Maybe last April's devastating loss to the Canadiens was a fluke.
A bounce here, a call (or non-call) there, a shaky hand that never steadied and the Caps would have been on to Round 2 with little attention paid to how difficult it was to get there (much like this year).
That wasn't to be, of course, but after two consecutive seasons of progress (yes, even including the post-season) and a regular season that set franchise records left and right, the team and its coach deserved some benefit of the doubt that the Montreal series was an anomaly or, at the very least, a learning experience.
This spring, they demonstrated that it was neither. This spring, they demonstrated that this is a team that is fundamentally flawed, both literally and figuratively. This spring, they demonstrated that changes need to be made.
From the unnuanced 30,000-foot view, it would seem that the loss to the Lightning (and any struggles that came before it) can be explained in one of two ways: either Bruce Boudreau had the wrong message, or he had the right one and was incapable of getting his players to execute it. Whichever it was, it's ultimately a poor reflection upon the coach - being an effective communicator and motivator is every bit as important as being an effective tactician and strategist here.
Actually, there's a third possible explanation, and it's potentially the most troubling of all. Perhaps it's the players - specifically the core players, in whom so many years and dollars are invested - who are simply incapable of receiving the message, insistent on freelancing and system-allergic. Bruce Boudreau could be the most brilliant hockey general to stand behind an NHL bench since Scotty Bowman, but if his charges are unable to process and execute his orders, the results won't reflect that acumen. But there's no way of knowing if that's the case without seeing how these players - most of whom have only played for Boudreau at the NHL level, at least since there were expectations heaped upon the team - respond to another voice, and the sooner the organization finds out what it has in the way-more-than-$100 million it has invested, the better.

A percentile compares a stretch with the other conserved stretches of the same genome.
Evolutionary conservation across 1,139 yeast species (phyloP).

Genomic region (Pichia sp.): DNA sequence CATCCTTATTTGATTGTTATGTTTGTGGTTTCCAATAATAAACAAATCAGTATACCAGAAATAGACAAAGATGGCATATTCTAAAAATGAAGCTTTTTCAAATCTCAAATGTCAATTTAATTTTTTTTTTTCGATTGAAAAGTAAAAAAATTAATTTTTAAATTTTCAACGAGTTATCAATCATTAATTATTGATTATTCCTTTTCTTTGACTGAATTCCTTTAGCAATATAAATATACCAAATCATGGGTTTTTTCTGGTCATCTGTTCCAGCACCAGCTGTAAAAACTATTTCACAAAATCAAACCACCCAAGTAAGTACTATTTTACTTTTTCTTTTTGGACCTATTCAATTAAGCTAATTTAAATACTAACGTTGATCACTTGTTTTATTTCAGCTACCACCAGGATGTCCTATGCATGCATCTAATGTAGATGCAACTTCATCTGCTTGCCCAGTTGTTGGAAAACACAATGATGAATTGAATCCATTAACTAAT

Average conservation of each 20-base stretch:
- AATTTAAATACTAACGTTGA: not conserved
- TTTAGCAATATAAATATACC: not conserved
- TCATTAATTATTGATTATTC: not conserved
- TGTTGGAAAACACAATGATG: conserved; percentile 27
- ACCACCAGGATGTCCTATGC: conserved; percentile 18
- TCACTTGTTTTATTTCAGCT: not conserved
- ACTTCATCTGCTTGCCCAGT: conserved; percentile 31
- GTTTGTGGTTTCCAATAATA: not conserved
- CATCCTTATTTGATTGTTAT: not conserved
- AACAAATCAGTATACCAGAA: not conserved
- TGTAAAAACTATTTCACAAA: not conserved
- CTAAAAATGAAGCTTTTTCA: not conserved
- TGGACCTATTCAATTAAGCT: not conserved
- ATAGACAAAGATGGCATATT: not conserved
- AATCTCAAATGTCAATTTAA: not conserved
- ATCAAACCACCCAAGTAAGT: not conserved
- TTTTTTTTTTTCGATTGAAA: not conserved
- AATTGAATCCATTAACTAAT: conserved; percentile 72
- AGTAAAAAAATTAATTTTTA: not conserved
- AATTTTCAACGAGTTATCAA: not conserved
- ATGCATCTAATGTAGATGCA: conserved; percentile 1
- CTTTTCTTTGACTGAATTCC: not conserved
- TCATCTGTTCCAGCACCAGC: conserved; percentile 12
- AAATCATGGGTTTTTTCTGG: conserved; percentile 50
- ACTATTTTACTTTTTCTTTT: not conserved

To be sure, Bruce Boudreau isn't "The Problem" with the Washington Capitals. When a franchise suffers soul-crushing defeats in three-consecutive springs (or four, depending upon how easily one's soul is crushed), there's plenty of blame to go around. But, as the old sports cliché goes, you can't fire all the players, so it's usually the guy calling the shots who takes the fall. And in this case, that would probably be fair. Bruce Boudreau is a good coach and a great guy. But, for whatever reason, he's never been able to consistently extract from this Caps team a whole which is greater than the sum of its parts when it's mattered most. It's time to find someone who can.